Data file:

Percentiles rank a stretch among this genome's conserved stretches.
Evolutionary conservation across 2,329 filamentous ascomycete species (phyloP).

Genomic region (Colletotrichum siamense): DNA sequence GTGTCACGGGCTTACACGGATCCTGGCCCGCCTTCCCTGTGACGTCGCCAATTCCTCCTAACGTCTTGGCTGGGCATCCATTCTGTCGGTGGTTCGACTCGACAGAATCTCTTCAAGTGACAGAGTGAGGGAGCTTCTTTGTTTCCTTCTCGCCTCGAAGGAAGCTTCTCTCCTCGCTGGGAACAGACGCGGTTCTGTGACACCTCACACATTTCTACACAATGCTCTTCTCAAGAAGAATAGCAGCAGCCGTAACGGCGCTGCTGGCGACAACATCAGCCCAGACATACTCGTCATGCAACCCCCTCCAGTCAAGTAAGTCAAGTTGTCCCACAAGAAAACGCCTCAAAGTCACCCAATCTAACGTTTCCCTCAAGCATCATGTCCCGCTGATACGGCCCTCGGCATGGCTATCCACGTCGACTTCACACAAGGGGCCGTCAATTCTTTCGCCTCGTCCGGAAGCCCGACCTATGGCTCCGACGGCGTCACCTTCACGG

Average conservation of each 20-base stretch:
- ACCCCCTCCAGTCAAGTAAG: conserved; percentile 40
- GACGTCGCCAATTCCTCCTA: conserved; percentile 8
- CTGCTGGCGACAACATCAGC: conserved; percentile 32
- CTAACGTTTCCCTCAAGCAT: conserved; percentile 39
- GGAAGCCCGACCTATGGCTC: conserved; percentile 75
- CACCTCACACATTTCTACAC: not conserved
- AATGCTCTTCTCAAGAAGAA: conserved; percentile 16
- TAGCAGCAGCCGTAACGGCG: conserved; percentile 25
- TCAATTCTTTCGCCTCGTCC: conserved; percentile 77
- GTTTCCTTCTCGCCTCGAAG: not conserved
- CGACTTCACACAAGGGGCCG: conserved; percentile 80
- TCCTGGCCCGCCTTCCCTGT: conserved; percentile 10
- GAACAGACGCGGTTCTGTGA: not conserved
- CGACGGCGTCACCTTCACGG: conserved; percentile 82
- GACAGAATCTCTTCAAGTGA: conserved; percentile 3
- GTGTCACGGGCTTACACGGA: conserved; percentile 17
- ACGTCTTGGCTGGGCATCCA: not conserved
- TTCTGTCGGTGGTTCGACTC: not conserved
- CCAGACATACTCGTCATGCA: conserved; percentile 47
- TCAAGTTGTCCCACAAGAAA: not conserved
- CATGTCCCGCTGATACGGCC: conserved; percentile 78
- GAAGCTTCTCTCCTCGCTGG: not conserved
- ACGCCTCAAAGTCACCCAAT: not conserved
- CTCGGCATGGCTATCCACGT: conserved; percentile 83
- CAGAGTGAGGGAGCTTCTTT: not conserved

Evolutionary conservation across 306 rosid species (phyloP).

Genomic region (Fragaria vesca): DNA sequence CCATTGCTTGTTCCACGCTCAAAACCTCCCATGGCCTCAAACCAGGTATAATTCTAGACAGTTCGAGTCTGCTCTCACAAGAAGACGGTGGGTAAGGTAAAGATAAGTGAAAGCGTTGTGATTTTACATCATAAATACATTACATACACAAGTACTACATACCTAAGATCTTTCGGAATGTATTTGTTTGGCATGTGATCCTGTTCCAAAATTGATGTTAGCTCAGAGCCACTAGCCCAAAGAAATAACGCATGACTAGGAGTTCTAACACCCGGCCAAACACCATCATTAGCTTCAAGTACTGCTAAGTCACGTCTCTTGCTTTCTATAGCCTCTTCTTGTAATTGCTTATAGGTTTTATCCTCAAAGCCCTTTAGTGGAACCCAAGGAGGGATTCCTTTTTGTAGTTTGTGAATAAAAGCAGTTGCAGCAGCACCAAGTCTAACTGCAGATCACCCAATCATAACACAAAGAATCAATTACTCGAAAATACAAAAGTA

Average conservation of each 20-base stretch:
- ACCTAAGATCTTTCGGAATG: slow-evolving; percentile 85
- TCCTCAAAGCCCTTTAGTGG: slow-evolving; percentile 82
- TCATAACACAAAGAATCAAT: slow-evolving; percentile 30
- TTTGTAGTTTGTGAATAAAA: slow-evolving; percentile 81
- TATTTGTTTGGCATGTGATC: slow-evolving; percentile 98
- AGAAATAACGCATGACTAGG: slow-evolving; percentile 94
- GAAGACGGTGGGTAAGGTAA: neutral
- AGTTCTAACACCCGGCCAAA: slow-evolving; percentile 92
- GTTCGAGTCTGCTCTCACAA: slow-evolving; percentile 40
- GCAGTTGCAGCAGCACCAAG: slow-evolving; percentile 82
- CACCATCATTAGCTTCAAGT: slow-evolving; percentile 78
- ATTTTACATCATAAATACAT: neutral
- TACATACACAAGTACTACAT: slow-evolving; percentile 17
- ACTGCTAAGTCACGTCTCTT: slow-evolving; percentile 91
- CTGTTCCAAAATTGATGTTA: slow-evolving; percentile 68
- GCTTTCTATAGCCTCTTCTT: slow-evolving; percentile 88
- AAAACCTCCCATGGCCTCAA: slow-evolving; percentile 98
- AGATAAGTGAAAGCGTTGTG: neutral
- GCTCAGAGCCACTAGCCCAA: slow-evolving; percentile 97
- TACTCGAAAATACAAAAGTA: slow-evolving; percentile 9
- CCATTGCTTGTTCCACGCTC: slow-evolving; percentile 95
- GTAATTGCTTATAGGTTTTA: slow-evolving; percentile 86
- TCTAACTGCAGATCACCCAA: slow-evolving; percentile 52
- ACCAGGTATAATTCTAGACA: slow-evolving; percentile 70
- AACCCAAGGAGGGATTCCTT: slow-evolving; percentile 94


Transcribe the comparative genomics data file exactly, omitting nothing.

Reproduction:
Percentiles rank a stretch among this genome's conserved stretches.
Evolutionary conservation across 2,329 filamentous ascomycete species (phyloP).

Genomic region (Colletotrichum siamense): DNA sequence GTGTCACGGGCTTACACGGATCCTGGCCCGCCTTCCCTGTGACGTCGCCAATTCCTCCTAACGTCTTGGCTGGGCATCCATTCTGTCGGTGGTTCGACTCGACAGAATCTCTTCAAGTGACAGAGTGAGGGAGCTTCTTTGTTTCCTTCTCGCCTCGAAGGAAGCTTCTCTCCTCGCTGGGAACAGACGCGGTTCTGTGACACCTCACACATTTCTACACAATGCTCTTCTCAAGAAGAATAGCAGCAGCCGTAACGGCGCTGCTGGCGACAACATCAGCCCAGACATACTCGTCATGCAACCCCCTCCAGTCAAGTAAGTCAAGTTGTCCCACAAGAAAACGCCTCAAAGTCACCCAATCTAACGTTTCCCTCAAGCATCATGTCCCGCTGATACGGCCCTCGGCATGGCTATCCACGTCGACTTCACACAAGGGGCCGTCAATTCTTTCGCCTCGTCCGGAAGCCCGACCTATGGCTCCGACGGCGTCACCTTCACGG

Average conservation of each 20-base stretch:
- ACCCCCTCCAGTCAAGTAAG: conserved; percentile 40
- GACGTCGCCAATTCCTCCTA: conserved; percentile 8
- CTGCTGGCGACAACATCAGC: conserved; percentile 32
- CTAACGTTTCCCTCAAGCAT: conserved; percentile 39
- GGAAGCCCGACCTATGGCTC: conserved; percentile 75
- CACCTCACACATTTCTACAC: not conserved
- AATGCTCTTCTCAAGAAGAA: conserved; percentile 16
- TAGCAGCAGCCGTAACGGCG: conserved; percentile 25
- TCAATTCTTTCGCCTCGTCC: conserved; percentile 77
- GTTTCCTTCTCGCCTCGAAG: not conserved
- CGACTTCACACAAGGGGCCG: conserved; percentile 80
- TCCTGGCCCGCCTTCCCTGT: conserved; percentile 10
- GAACAGACGCGGTTCTGTGA: not conserved
- CGACGGCGTCACCTTCACGG: conserved; percentile 82
- GACAGAATCTCTTCAAGTGA: conserved; percentile 3
- GTGTCACGGGCTTACACGGA: conserved; percentile 17
- ACGTCTTGGCTGGGCATCCA: not conserved
- TTCTGTCGGTGGTTCGACTC: not conserved
- CCAGACATACTCGTCATGCA: conserved; percentile 47
- TCAAGTTGTCCCACAAGAAA: not conserved
- CATGTCCCGCTGATACGGCC: conserved; percentile 78
- GAAGCTTCTCTCCTCGCTGG: not conserved
- ACGCCTCAAAGTCACCCAAT: not conserved
- CTCGGCATGGCTATCCACGT: conserved; percentile 83
- CAGAGTGAGGGAGCTTCTTT: not conserved

Evolutionary conservation across 306 rosid species (phyloP).

Genomic region (Fragaria vesca): DNA sequence CCATTGCTTGTTCCACGCTCAAAACCTCCCATGGCCTCAAACCAGGTATAATTCTAGACAGTTCGAGTCTGCTCTCACAAGAAGACGGTGGGTAAGGTAAAGATAAGTGAAAGCGTTGTGATTTTACATCATAAATACATTACATACACAAGTACTACATACCTAAGATCTTTCGGAATGTATTTGTTTGGCATGTGATCCTGTTCCAAAATTGATGTTAGCTCAGAGCCACTAGCCCAAAGAAATAACGCATGACTAGGAGTTCTAACACCCGGCCAAACACCATCATTAGCTTCAAGTACTGCTAAGTCACGTCTCTTGCTTTCTATAGCCTCTTCTTGTAATTGCTTATAGGTTTTATCCTCAAAGCCCTTTAGTGGAACCCAAGGAGGGATTCCTTTTTGTAGTTTGTGAATAAAAGCAGTTGCAGCAGCACCAAGTCTAACTGCAGATCACCCAATCATAACACAAAGAATCAATTACTCGAAAATACAAAAGTA

Average conservation of each 20-base stretch:
- ACCTAAGATCTTTCGGAATG: slow-evolving; percentile 85
- TCCTCAAAGCCCTTTAGTGG: slow-evolving; percentile 82
- TCATAACACAAAGAATCAAT: slow-evolving; percentile 30
- TTTGTAGTTTGTGAATAAAA: slow-evolving; percentile 81
- TATTTGTTTGGCATGTGATC: slow-evolving; percentile 98
- AGAAATAACGCATGACTAGG: slow-evolving; percentile 94
- GAAGACGGTGGGTAAGGTAA: neutral
- AGTTCTAACACCCGGCCAAA: slow-evolving; percentile 92
- GTTCGAGTCTGCTCTCACAA: slow-evolving; percentile 40
- GCAGTTGCAGCAGCACCAAG: slow-evolving; percentile 82
- CACCATCATTAGCTTCAAGT: slow-evolving; percentile 78
- ATTTTACATCATAAATACAT: neutral
- TACATACACAAGTACTACAT: slow-evolving; percentile 17
- ACTGCTAAGTCACGTCTCTT: slow-evolving; percentile 91
- CTGTTCCAAAATTGATGTTA: slow-evolving; percentile 68
- GCTTTCTATAGCCTCTTCTT: slow-evolving; percentile 88
- AAAACCTCCCATGGCCTCAA: slow-evolving; percentile 98
- AGATAAGTGAAAGCGTTGTG: neutral
- GCTCAGAGCCACTAGCCCAA: slow-evolving; percentile 97
- TACTCGAAAATACAAAAGTA: slow-evolving; percentile 9
- CCATTGCTTGTTCCACGCTC: slow-evolving; percentile 95
- GTAATTGCTTATAGGTTTTA: slow-evolving; percentile 86
- TCTAACTGCAGATCACCCAA: slow-evolving; percentile 52
- ACCAGGTATAATTCTAGACA: slow-evolving; percentile 70
- AACCCAAGGAGGGATTCCTT: slow-evolving; percentile 94